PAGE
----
Waste plants below EU standard
Almost half the State’s sewage treatment plants in urban areas fail to meet EU standards – and it will take another three years to bring them into compliance, according to the Environmental Protection Agency (EPA).
In a new report that is bound to be seized on by campaigners against the registration of septic tanks in rural areas, the agency said wastewater treatment plants had a “poor” level of performance and it called for a “step change” to meet clean water targets.
The latest report, the eighth in a series, is the first review of the operation of sewage treatment plants in 529 urban areas – including Dublin and other cities – since they became subject to a new licensing regime being rolled out by the EPA.
It found that 46 per cent did not meet all wastewater quality standards or EPA guidelines. This includes 11 urban areas that do not meet the minimum requirement under the EU’s urban wastewater treatment directive to provide secondary treatment.
Among these are Bray, Co Wicklow, and Ringaskiddy, Co Cork, where secondary treatment is now 10 years overdue; Clifden, Co Galway, where the old plant is adversely affecting bathing water; and Moville, Co Donegal, which is polluting the River Bredagh.
Eight urban areas, including Dublin and Cork city, do not meet the EU directive’s requirement to provide a higher level of treatment by reducing nutrients such as nitrogen and phosphorus before discharging into sensitive water areas by specified dates.
EPA programme manager Gerard O’Leary said it “still shocks me when you do the number-crunching” on the extent of non-compliance. But he added that Ireland’s water quality overall was still “good”, and the main challenges were “agriculture and urban wastewater”.
Mr O’Leary said the latest report was released to coincide with the public consultation on plans to set up a new State agency, Irish Water, to take charge of all water services. A PwC report endorsing it noted that there was a backlog of €500 million in water investment projects.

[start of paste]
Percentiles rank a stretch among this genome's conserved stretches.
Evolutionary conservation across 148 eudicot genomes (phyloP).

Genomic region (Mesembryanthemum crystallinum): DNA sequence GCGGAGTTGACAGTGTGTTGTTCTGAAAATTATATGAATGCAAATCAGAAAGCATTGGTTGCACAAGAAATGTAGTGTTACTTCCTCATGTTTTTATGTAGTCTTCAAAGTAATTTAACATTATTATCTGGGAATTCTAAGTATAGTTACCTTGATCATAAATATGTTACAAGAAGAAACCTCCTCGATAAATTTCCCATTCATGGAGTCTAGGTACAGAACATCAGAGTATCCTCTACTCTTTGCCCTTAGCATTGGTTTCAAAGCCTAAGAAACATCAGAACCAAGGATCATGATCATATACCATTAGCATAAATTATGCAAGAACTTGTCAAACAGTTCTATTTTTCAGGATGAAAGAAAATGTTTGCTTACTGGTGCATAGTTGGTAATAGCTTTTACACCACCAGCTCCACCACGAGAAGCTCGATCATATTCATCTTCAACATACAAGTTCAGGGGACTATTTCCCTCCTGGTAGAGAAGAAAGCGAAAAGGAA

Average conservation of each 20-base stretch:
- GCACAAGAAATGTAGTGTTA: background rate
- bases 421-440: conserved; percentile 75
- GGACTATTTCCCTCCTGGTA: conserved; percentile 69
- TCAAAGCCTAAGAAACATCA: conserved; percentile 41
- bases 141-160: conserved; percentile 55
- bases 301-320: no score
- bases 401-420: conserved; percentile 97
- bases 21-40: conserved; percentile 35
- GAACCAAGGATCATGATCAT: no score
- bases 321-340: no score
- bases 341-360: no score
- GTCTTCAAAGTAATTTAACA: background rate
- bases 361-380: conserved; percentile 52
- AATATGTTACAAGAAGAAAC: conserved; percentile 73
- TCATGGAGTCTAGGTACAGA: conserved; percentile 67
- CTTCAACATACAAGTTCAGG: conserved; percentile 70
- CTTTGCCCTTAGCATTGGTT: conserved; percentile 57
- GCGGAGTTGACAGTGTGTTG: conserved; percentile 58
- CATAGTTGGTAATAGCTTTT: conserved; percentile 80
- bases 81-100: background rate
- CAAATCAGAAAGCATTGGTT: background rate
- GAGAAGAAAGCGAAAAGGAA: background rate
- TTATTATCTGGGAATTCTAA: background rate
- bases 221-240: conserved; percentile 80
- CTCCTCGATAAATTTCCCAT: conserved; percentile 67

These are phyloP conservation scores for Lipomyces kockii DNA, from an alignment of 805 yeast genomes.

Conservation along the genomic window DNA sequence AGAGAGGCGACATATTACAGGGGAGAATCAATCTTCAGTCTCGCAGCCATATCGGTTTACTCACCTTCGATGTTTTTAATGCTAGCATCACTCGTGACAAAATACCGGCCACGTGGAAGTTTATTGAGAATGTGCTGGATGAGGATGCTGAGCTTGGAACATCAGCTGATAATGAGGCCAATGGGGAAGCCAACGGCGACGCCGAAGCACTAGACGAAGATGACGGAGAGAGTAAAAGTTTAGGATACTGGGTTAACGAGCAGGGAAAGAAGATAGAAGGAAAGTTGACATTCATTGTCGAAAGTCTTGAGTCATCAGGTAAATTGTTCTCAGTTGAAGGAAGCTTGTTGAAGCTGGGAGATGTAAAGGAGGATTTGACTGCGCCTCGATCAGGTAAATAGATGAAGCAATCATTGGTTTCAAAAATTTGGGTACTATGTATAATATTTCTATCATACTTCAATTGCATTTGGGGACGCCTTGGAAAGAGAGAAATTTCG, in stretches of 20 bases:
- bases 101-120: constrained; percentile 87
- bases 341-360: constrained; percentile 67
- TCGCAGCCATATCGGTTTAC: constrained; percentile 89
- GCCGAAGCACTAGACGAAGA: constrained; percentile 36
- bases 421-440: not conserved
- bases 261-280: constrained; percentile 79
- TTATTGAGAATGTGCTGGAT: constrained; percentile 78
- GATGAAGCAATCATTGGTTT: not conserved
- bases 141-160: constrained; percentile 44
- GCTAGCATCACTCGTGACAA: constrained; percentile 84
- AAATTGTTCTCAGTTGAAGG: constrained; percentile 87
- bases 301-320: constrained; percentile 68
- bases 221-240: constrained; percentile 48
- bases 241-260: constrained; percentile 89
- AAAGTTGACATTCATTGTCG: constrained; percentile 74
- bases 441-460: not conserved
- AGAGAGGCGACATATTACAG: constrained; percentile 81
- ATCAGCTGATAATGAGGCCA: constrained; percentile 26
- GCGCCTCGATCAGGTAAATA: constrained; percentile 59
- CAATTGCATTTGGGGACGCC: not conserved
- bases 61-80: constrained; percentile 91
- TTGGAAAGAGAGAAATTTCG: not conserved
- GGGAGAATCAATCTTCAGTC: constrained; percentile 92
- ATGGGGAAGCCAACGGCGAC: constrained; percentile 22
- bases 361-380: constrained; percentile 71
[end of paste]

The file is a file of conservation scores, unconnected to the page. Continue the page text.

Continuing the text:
Dara Lynott, director of the EPA’s office of environmental enforcement, said “substantial and sustained investment” was needed to comply with the EU directive.
Some smaller urban centres with no sewage treatment at all are tourist areas such as Duncannon, Co Wexford; Ardmore, Co Waterford; Bantry and Castletownbere, Co Cork; Kilkee and Kilrush, Co Clare; Kinvara and Spiddal, Co Galway, and Bundoran, Co Donegal. The EPA expects work to be completed by local authorities by 2015, to provide the necessary level of treatment for urban centres such as Kilkenny city; Killybegs, Co Donegal; Tralee, Co Kerry; Dundalk, Co Louth; Carrigtohill, Co Cork, and Enniscorthy, Co Wexford. Cork city is expected to be in compliance with nutrient reduction requirements by the end of 2014, while a new outfall to eliminate discharges to sensitive areas of Dublin Bay will not be completed until 2015 – seven years after the deadline set by the EU directive.
Secondary treatment is to be provided over the next three years for Lusk and Shanganagh, Co Dublin; Carrigaline, Cobh, Passage West, Ringaskiddy, Skibbereen and Youghal, Co Cork; Moville and Killybegs, Co Donegal; Clifden, Co Galway; and Bray and Arklow, Co Wicklow.
On a more positive note, the EPA said there had been “significant improvement” in the monitoring of sewage treatment plants with only 38 not taking sufficient samples, compared to 112 in 2007.
The agency has received 529 licence applications and 515 applications for certificates of authorisation for wastewater treatment plants. To date, it has granted 190 licences and 512 certificates.
The Department of the Environment said it was “particularly disappointing that . . . some incidents of non-compliance were due to inadequate sampling being carried out”, adding that it “intends following up directly with the local authorities responsible”.
It noted the department’s water services investment programme was making an impact, with secondary treatment or higher now available for 93 per cent of wastewater discharges in areas with a population of more than 500, compared to 20 per cent in 2000.